Fennel for Colic
If you are a parent who has marched the halls at 2:00 a.m. with a screaming tot, you probably would cheerfully give up your right arm for a good colic remedy.
Fortunately, you only have to give up a couple bucks at the health food store. Fennel is here to save the, er, night.
Just what constitutes colic? That’s a bit of a slippery subject. Colic is defined as infant crying at least three hours daily, three days a week, for more than three weeks- the extreme of normal crying between 3 weeks and 3 months of age. In the Western world, it strikes 15-30% of newborns. Colic is physically benign, but can be emotionally devastating.
The party line is thatit’s from immature development, and not health issues, such as digestion. However, traditional remedies usually treat the baby’s intestinal gas. Dicyclomine, the only drug that works consistently, causes breathing difficulties, seizures, dizziness, and even death, in 5% of cases.
Fennel seed (Foeniculum vulgare) is probably the world’s most popular gas remedy. It contains essential oils that warm the stomach, increasing intestinal motility.
In the first study to show that fennel is an effective colic treatment, researchers found that it is able to reduce the intensity of the symptoms. Parents gave their infants a fennel preparation when crying began. In the experiment, 121 colicky infants randomly received 5 to 20 ml of a 0.1% fennel seed oil emulsion, or placebo, up to four times daily, for one week. Symptom diaries were kept for the week, as well as the week before and the week after.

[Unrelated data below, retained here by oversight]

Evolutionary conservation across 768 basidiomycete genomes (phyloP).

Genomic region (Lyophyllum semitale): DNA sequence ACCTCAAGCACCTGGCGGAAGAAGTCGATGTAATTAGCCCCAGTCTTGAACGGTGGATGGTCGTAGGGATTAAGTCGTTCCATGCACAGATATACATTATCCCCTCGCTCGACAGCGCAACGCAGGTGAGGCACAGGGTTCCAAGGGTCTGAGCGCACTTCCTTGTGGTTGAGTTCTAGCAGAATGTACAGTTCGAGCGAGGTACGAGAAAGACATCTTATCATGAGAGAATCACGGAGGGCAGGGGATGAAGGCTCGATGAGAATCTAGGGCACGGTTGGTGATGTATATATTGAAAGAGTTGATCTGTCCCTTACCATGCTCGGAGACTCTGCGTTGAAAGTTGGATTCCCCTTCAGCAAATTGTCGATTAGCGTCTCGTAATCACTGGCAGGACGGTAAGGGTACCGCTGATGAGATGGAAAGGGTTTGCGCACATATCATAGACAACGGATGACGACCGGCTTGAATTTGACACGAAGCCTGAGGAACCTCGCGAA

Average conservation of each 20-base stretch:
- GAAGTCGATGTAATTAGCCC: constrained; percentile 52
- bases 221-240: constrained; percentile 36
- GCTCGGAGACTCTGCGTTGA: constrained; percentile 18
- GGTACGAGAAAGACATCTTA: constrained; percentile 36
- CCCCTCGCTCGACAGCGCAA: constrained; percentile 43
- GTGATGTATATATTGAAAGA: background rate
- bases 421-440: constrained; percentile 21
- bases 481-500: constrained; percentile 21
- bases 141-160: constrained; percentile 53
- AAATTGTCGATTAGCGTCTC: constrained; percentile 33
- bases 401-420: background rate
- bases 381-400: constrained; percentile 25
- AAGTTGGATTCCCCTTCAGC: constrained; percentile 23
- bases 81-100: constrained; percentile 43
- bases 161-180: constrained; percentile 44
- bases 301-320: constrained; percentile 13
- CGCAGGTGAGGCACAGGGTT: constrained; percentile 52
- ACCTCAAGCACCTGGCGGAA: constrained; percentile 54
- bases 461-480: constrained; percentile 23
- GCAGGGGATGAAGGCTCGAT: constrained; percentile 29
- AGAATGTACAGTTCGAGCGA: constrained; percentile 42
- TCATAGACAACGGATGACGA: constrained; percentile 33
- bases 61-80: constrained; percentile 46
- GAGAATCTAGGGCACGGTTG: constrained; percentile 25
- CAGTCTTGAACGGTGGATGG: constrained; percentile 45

The infants taking the fennel formula had a significant 45% decrease in colic symptoms, in contrast to only a 5% symptom reduction from the placebo. According to the diagnostic criteria used, colic was eliminated in 65% of the fennel group.
A randomized, double-blind, placebo-controlled trial, from 2005, involved 93 healthy breastfed infants with colic. For 7 days, they received a dose of fennel mixture twice daily before breastfeeding. Crying time was reduced (by an average 2 hours per day) in 85.4% of infants in the fennel group, compared to 48.9% for placebo. No adverse effects were noted in either study.
Europeans have been using herbal “gripe water” for colic for years. One of the oldest is based on the closely related dill seed. Chamomile, lemon balm and ginger are common ingredients.
Use commercial gripe water, or brew a tea with 1 tablespoon seeds in a cup of water. Sweeten as desired. Use 1 ounce.
No need for you and your toddler to suffer, when herbal medicines can do such a great job of easing emergency colic.